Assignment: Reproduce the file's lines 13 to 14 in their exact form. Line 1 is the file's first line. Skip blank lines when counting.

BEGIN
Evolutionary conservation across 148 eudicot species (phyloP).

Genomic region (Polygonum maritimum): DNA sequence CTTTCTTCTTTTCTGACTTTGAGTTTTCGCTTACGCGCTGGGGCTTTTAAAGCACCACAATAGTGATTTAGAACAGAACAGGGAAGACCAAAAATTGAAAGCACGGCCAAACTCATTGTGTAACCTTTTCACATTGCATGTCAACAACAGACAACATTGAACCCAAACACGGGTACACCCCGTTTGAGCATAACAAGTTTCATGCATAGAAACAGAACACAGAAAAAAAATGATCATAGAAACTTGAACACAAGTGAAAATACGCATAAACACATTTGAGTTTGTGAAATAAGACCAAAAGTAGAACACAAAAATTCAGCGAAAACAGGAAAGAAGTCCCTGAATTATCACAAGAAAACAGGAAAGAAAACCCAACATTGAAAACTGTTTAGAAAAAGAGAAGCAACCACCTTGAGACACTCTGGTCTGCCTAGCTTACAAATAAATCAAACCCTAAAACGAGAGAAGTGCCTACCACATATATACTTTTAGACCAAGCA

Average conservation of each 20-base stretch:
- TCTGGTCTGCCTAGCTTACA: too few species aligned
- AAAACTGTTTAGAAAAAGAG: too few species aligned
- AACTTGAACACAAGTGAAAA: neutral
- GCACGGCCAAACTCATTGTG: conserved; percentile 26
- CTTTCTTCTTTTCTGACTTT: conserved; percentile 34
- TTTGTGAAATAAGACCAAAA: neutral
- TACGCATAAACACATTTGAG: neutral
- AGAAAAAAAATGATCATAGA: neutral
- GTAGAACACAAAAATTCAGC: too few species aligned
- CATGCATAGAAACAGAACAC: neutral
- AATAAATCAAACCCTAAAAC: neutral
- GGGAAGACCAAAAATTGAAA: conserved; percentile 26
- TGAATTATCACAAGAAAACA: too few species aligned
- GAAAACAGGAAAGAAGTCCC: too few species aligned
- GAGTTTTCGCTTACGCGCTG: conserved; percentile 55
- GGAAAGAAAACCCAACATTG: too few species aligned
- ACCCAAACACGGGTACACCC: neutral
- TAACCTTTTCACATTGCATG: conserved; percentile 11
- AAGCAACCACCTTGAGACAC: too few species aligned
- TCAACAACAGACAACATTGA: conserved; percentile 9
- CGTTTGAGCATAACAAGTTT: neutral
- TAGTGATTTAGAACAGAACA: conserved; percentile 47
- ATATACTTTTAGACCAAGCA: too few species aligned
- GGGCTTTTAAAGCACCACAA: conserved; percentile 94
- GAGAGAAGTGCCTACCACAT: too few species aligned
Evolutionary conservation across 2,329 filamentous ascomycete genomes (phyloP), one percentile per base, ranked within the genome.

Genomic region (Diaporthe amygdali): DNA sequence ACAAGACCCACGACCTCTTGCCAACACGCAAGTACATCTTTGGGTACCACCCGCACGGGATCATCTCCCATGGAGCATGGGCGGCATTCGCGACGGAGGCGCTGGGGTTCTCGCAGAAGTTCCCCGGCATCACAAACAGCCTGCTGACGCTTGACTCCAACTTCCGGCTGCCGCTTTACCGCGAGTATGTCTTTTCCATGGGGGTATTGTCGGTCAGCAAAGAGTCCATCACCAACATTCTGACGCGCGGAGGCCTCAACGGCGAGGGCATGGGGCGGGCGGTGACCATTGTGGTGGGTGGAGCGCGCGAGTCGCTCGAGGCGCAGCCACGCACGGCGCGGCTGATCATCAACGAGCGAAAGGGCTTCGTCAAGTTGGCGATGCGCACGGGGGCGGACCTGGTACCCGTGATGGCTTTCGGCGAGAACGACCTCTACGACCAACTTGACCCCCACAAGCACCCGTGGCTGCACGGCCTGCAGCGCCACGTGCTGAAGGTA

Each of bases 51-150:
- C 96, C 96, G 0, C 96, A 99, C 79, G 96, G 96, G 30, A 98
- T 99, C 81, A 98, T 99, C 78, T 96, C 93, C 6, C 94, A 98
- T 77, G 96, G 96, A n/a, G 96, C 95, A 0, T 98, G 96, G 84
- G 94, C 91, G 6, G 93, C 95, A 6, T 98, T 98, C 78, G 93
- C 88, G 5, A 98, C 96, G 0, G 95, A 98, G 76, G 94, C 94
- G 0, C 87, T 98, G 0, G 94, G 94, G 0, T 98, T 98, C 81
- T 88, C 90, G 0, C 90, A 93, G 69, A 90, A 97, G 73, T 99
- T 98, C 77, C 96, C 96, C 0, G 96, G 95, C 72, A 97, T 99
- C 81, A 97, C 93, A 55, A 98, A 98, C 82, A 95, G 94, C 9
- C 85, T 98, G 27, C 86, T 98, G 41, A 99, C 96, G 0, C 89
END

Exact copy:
- CATGCATAGAAACAGAACAC: neutral
- AATAAATCAAACCCTAAAAC: neutral